- There is no "side-boarding" or deck tweaking during the event. If you want two variants of the same deck, then you show up with two (or more) copies of the same deck. One in the first variant, one in the second, etc. Each variant being a deck that contributes toward your maximum deck pool.
- If you make the finals, the highest scoring deck you played in game win, victory points, and tournament points order is the deck that you will play in the final. If there is a tie amongst your preliminary round decks, the deck is picked randomly.
The unlimited deck tweaking and side-boarding open up an additional avenue for cheating. There's no way to know that the DI was in the deck when the round started. The deck pool approach allows organizers that want decklists to get them. Managing a fixed number of decklists per player is not much harder than managing one. It's only necessary to review them if there's been a potential infraction or to verify the deck for the finals as is the case now.
A further problem with side-boarding is time. Do we penalize players that took all two hours to finish their game by not giving them time to tweak decks? How long do we give them? (The rules aren't clear.) Doesn't the additional time extend an already long tournament day?
Having a limited deck pool also makes it impossible to have the "right" deck for any situation. (If everyone changes decks you may never have the right deck, but you have more informed guesses about the metagame for the later rounds.) It further restricts what is possible to play and if the recommendation about the finals is not taken, prevents someone from having a "finals round seeding deck box." The reason that the deck pool is set to X + 1, is to allow players choices for later rounds. You'll finish the event not having played one of those decks, but you always have a choice to play something new in the preliminary rounds and have a choice in what that deck will be. It won't just be the "other" deck you brought.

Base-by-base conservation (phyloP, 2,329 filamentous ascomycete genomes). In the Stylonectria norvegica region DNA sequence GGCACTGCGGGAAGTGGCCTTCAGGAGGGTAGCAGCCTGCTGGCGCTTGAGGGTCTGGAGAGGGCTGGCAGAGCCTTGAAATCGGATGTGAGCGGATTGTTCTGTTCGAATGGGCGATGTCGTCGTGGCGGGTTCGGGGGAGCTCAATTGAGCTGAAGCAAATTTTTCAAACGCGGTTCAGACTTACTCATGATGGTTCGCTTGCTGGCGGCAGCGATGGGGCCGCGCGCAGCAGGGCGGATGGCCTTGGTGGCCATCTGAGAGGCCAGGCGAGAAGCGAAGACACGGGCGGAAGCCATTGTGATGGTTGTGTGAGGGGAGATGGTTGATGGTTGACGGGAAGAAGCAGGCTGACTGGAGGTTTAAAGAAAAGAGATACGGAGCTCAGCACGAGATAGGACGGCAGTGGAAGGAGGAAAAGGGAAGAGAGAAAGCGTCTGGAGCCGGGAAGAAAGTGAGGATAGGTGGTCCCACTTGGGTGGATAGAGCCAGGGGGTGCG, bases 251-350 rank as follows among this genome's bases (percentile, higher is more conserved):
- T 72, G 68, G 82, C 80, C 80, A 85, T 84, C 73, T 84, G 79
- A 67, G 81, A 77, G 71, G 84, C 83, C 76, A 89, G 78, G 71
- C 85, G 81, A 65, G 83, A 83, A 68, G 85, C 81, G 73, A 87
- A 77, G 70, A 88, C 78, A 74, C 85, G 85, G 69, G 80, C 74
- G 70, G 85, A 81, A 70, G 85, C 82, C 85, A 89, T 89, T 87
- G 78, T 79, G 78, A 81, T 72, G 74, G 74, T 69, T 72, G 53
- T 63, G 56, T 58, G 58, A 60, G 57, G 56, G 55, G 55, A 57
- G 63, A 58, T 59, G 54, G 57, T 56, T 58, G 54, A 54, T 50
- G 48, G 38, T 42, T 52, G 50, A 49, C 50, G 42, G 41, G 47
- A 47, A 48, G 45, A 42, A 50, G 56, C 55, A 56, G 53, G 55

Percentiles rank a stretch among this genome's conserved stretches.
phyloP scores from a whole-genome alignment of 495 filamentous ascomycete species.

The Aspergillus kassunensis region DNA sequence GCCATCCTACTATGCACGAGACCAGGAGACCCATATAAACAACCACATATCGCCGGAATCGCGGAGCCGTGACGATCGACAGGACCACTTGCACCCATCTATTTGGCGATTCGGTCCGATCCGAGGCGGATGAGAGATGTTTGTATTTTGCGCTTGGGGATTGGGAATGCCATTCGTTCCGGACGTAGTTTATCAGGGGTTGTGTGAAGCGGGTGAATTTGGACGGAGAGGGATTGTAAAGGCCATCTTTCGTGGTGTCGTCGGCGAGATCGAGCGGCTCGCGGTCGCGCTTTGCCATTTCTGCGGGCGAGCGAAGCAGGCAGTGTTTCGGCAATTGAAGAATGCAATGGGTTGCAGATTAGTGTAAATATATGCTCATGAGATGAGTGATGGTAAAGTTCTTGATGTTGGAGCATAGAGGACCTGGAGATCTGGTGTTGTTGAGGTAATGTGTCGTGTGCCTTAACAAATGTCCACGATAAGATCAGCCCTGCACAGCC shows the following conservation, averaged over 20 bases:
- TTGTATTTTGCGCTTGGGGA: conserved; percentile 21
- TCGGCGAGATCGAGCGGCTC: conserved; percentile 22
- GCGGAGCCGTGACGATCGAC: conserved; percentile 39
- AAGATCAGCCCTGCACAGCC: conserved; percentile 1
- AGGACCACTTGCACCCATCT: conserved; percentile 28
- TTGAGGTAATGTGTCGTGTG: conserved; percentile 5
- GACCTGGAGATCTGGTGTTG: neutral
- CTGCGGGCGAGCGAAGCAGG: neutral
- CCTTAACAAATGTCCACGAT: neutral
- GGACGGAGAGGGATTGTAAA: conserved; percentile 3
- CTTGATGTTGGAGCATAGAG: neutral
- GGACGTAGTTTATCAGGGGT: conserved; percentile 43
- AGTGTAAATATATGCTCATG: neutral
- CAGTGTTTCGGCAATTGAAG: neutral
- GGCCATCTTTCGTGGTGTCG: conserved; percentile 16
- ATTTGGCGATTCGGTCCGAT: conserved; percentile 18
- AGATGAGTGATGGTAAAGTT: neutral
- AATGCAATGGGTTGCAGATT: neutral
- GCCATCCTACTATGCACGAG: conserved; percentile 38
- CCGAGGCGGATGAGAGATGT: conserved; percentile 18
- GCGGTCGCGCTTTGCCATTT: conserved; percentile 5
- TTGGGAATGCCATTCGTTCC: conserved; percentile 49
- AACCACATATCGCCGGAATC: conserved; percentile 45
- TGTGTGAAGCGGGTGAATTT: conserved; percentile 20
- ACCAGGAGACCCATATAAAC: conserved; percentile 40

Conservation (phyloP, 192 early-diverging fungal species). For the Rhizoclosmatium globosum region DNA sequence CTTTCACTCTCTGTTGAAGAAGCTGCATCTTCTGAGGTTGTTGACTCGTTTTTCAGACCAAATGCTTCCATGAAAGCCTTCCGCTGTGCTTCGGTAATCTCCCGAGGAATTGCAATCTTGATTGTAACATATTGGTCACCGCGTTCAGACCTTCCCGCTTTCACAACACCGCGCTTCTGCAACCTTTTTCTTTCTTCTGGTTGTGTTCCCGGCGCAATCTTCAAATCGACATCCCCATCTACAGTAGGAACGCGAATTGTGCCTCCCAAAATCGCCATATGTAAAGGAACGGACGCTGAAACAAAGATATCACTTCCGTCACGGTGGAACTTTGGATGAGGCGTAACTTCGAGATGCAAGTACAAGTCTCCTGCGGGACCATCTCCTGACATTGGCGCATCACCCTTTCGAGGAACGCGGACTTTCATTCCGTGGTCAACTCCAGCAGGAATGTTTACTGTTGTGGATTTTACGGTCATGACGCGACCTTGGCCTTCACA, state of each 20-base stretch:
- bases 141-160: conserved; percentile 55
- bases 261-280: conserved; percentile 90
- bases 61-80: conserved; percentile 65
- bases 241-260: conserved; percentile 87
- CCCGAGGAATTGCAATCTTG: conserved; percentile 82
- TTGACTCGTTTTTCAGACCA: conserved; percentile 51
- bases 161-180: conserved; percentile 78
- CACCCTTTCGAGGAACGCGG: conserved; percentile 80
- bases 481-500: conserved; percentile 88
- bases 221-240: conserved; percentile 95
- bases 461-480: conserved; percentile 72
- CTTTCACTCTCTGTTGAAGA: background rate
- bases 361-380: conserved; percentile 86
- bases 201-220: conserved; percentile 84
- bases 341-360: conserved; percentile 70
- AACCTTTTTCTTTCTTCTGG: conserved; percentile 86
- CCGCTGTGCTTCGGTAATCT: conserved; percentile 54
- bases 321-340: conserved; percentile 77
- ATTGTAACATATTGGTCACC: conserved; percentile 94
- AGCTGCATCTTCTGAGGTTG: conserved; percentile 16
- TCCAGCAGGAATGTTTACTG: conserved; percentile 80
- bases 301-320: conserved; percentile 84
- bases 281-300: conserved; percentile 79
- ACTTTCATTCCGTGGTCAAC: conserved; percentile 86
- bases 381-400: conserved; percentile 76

Finally, limiting the finals to the best deck an individual played provides a few benefits. First, there's no way to play the best deck for your seeding. See my comments above about the finals deck box. Second, you don't get to play some random thing. While not tournament rules, per se, the TWDA used to disallow multi-deck winners. Whether that will continue, I don't know. If it doesn't, do we really want to see something that never would have made the finals in the first place win by happenstance (first seed timeout?) in a single game be recorded for all time as a "winner?" Third, scouting becomes relevant again without limiting the finals deck to previously played decks. It's much harder to guess what a deck might or might not be doing in the final based on three crypt cards. That deck may be completely new to the event. Fourth, the random choice for folks with tied decks denies that player the advantage of picking the better of the two decks for the metagame they will encounter in the final. We don't need to add more advantages for players in the finals. (We need fewer, but that's a different blog post.)
I really appreciate BCP taking the time to come up with thoughtful changes to the cards. The unexpected change to the tournament rules is very interesting and I think can help make the tournament scene more enjoyable, but unfortunately, I think more needs to be done there first.
What's your take on the errata and tournament rule changes? Do you think the errata is going to change the metagame? Do you think we'll see a lot of multi-deck events in the coming year?